Sleep specialists normally treat RLS with a combination of pharmacological treatments and behavioral advices. The Restless Legs Foundation provides patient education and support.
Non-drug treatments may include:
Iron and vitamin supplementation (especially if anemia or iron deficiency), removing treatments that can make RLS worse (for example neuroleptic, antihistamine, antidepressants), eliminating alcohol or caffeine intake, exercise, walking, stretching, taking a hot or cold bath, massaging, acupressure, or relaxation/mind engagement techniques.
Drug treatments may include:
Dopaminergic agents (L-DOPA or Dopaminergic agonists drugs also used for Parkinson's disease), gabapentin and opiates. Other sleeping aids, anticonvulsants, and pain relievers may also be used. Treatment duration varies and could require frequent adjustment of medications to get the best response. Although dopaminergic stimulants such as ropinirole (Requip) and pramipexole (Mirapex) are the only drugs approved by the Food and Drug Administration (FDA) for the treatment RLS, the other treatments are also effective. All these drugs may produce side effects and must be prescribed by a doctor.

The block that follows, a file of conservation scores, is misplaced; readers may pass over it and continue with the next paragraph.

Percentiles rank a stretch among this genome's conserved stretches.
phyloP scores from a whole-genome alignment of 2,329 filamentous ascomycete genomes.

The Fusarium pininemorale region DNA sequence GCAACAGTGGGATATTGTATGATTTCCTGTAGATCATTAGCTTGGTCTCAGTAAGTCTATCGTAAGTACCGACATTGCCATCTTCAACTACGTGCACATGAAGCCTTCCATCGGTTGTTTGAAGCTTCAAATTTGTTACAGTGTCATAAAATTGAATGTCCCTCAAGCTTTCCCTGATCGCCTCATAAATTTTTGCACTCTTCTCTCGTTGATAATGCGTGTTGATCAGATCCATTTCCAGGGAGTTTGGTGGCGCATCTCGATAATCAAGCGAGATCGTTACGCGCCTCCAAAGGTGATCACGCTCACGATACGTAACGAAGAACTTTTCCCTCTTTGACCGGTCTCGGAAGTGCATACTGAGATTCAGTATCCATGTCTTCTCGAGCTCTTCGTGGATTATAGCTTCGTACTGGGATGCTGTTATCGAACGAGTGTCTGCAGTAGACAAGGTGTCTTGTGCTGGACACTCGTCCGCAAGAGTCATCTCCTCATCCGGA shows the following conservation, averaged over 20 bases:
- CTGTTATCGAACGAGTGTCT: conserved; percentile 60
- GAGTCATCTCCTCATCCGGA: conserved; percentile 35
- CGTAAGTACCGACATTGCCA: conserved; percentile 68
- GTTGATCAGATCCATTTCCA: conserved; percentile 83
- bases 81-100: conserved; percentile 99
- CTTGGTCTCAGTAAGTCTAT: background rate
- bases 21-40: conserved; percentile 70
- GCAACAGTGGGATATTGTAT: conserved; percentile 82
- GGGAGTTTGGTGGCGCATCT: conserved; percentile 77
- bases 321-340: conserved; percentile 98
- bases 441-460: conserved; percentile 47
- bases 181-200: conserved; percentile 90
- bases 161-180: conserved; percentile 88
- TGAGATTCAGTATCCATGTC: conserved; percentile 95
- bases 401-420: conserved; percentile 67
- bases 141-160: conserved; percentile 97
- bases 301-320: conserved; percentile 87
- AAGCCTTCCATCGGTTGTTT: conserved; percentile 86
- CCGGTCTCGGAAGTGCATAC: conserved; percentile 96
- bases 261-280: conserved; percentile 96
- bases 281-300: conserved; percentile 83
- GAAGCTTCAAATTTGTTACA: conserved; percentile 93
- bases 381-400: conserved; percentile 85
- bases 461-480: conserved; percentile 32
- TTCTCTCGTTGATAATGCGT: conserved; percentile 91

The decision to treat RLS should not be taken lightly, especially if a Dopaminergic drug is prescribed, as chronic treatment with L-DOPA or Dopaminergic agonists can lead to a worsening of RLS called augmentation. If augmentation occurs, the usual dose of a dopaminergic agent will relieve symptoms helping to sleep at night, but eventually, the unpleasant sensations will develop earlier in the day. Augmentation of RLS symptoms may occur after an initial period of relief with dopaminergic agents, and unfortunately, increasing your dosage will probably worsen your symptoms. Once augmentation has occurred, it is difficult to stop the drug, as it typically exacerbates the symptoms. If augmentation occurs, you and your doctor must work together to find a new drug regimen that will work for you.